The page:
Updated on 3/3/14 at 11:58 a.m.
With votes on two Senate proposals to reform the military justice system just days away, Sen. Kirsten Gillibrand hasn't given up on her fight to take sexual assault prosecution decisions out of the hands of military commanders.
The New York Democrat has faced off with top Pentagon officials and members of the Senate Armed Services Committee in her quest to put military lawyers, not commanders, in charge of making the decision about whether to prosecute a sexual assault. Sen. Claire McCaskill, D-Mo., had led the charge on a competing effort to keep the decision to prosecute within the chain of command, but take away the ability of commanders to overturn a conviction. That and other reforms were implemented in the 2014 defense authorization that passed in December, but McCaskill is offering an a less controversial alternative to Gillibrand's amendment that strengthens some of the reforms already passed, eliminates the "good soldier" defense for those accused, and allows victims a formal say in whether their case is tried in civilian or military court, among other things. The two proposals are set to receive side-by-side votes within the next two weeks.
Gillibrand only has 55 public supporters, including herself, and she'll almost certainly need to get 60 votes for the measure to pass. She's confident she can get that kind of support.
"I think we're going to pass this bill. I think we have the votes we need. We already have a majority of the Senate behind it," Gillibrand told CBS News' Bob Schieffer. "We have more support than even declared and I think we will get the 60 votes necessary to overcome the filibuster and even 60 votes for the measure."
Part of the uphill battle for Gillibrand has been working against Pentagon leaders who think her methods would actually decrease accountability among commanders.
Gillibrand's proposed reforms.
"Commanders are accountable. They're accountable to their people, to their systems. That's the way the military has to work," he explained. "But if you disconnect the commanders...then you were taking away a certain responsibility of that commander on not only knowing what's going on in his or her command, but actually having some responsibility. I don't want to do that. I want more responsibility put on our commanders, not less."
Responding to Hagel's comments, Gillibrand took another view on what it means to hold commanders responsible.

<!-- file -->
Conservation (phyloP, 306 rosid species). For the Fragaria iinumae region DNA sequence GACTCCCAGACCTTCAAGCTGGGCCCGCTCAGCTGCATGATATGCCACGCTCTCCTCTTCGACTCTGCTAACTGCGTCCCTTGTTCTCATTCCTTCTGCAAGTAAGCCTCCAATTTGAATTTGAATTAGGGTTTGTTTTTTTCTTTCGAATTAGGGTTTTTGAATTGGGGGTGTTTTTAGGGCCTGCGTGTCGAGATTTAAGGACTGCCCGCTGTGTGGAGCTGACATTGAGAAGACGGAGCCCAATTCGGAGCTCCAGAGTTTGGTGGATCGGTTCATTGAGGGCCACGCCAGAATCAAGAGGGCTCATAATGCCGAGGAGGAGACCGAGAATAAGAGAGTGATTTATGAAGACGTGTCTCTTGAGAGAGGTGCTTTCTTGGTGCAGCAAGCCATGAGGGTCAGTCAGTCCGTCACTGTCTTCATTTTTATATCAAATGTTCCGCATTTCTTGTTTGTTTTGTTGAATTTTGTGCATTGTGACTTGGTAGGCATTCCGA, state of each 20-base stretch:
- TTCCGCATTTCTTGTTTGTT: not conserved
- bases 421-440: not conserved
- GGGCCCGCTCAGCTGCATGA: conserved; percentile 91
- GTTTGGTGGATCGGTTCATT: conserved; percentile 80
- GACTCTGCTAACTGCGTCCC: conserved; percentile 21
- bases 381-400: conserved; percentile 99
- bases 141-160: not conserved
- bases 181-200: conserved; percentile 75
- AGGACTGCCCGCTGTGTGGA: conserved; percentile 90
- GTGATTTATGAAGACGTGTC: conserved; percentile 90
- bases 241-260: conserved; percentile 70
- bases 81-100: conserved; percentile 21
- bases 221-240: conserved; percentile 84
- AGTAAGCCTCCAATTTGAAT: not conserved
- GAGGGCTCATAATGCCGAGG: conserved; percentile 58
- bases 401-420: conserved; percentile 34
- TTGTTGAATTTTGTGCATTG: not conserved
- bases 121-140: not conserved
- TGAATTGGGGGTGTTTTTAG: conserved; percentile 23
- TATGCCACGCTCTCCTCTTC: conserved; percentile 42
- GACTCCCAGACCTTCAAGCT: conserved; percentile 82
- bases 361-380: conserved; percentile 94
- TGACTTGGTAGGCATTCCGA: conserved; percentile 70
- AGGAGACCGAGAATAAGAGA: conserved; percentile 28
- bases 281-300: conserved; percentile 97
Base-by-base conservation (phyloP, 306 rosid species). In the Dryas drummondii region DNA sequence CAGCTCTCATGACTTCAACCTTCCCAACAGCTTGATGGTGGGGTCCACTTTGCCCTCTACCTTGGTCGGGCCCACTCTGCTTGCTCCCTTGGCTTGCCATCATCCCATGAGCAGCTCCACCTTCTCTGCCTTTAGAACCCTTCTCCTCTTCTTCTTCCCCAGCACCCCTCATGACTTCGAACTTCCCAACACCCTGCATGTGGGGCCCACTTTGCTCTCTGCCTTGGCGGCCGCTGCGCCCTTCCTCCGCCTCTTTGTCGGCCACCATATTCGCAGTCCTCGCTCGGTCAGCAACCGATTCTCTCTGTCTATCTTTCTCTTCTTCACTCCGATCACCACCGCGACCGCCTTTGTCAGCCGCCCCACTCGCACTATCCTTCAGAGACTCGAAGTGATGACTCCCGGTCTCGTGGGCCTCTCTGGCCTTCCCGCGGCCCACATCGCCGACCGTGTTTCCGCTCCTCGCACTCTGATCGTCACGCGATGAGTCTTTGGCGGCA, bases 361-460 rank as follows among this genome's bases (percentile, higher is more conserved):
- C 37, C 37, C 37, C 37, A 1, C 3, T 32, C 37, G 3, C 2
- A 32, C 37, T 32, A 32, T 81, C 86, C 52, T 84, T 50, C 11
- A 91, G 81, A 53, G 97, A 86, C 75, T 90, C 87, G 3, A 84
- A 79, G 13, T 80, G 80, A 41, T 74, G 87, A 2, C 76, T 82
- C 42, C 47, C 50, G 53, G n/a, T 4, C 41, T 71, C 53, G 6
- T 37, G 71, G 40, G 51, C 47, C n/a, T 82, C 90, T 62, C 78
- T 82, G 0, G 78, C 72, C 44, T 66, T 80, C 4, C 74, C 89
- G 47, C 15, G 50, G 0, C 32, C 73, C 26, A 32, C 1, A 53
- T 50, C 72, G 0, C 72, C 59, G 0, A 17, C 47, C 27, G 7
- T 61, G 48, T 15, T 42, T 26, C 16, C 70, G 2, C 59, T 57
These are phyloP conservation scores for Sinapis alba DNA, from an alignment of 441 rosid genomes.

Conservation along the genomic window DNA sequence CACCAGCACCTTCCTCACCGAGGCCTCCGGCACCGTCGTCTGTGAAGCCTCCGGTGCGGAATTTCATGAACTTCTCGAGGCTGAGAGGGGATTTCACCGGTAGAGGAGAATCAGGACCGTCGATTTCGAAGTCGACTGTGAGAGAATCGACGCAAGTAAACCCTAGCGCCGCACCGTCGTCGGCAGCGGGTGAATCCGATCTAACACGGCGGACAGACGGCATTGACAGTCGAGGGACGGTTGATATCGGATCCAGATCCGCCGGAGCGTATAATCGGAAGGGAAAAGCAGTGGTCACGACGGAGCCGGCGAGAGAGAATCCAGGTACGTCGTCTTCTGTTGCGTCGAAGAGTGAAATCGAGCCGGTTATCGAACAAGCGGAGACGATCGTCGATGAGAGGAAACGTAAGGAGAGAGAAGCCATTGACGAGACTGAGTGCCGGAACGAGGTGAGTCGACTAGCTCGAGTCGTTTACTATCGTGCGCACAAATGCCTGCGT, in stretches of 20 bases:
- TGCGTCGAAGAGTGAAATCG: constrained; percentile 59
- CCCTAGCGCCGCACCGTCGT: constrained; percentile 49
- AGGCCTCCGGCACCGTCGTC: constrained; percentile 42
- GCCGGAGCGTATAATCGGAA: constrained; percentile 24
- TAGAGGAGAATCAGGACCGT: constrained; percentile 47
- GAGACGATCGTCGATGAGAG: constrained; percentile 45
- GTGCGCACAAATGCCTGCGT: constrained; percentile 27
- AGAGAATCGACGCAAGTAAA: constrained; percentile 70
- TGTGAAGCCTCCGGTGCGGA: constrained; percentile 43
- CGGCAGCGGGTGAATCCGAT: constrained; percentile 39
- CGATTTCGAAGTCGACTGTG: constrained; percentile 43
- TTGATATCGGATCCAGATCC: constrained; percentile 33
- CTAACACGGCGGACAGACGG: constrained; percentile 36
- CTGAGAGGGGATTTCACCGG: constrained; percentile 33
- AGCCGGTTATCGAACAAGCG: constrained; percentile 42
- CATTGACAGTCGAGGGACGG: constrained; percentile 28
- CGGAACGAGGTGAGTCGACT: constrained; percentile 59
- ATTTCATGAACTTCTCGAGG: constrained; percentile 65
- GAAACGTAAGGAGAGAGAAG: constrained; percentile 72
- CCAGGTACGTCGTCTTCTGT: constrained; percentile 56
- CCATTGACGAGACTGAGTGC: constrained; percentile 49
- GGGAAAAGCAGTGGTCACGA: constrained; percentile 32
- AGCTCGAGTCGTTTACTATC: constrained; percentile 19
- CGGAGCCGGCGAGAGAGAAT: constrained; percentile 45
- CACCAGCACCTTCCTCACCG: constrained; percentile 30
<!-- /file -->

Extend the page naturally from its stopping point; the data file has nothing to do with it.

"I would like to give commanders more responsibility and more accountability and more transparency, because Secretary of Defenses, since Dick Cheney was Secretary of Defense nearly 25 years ago, have said zero tolerance for sexual assault. And last year alone, 26,000 rapes and sexual assaults in our military and only one out of 10 reporting. So the reason why I want to take the decision-making out of the chain of command is because we need to hold these commanders responsible," she said. "They are the only ones responsible to prevent these rapes from happening, creating a command climate where victims can come forward, and then making sure that they're not retaliated against...It's time to stop the status quo."
Hagel argued that the increase in number of sexual assaults reported is actually a sign that the military's efforts to focus on the victims is working because they feel confident that something will be done.
"People haven't reported, because they've been ostracized or it's been the victim's fault. And we're changing that. We're not where we need to be yet, but to your point about taking commanders out, they don't have the overall power to change everything now," he said.
Jake Miller contributed to this report
Editor's note: A previous version of this article incorrectly stated that McCaskill's bill that is up for a vote strips commanders of their ability to overturn jury convictions. That reform was already passed as part of the 2014 National Defense Authorization Act.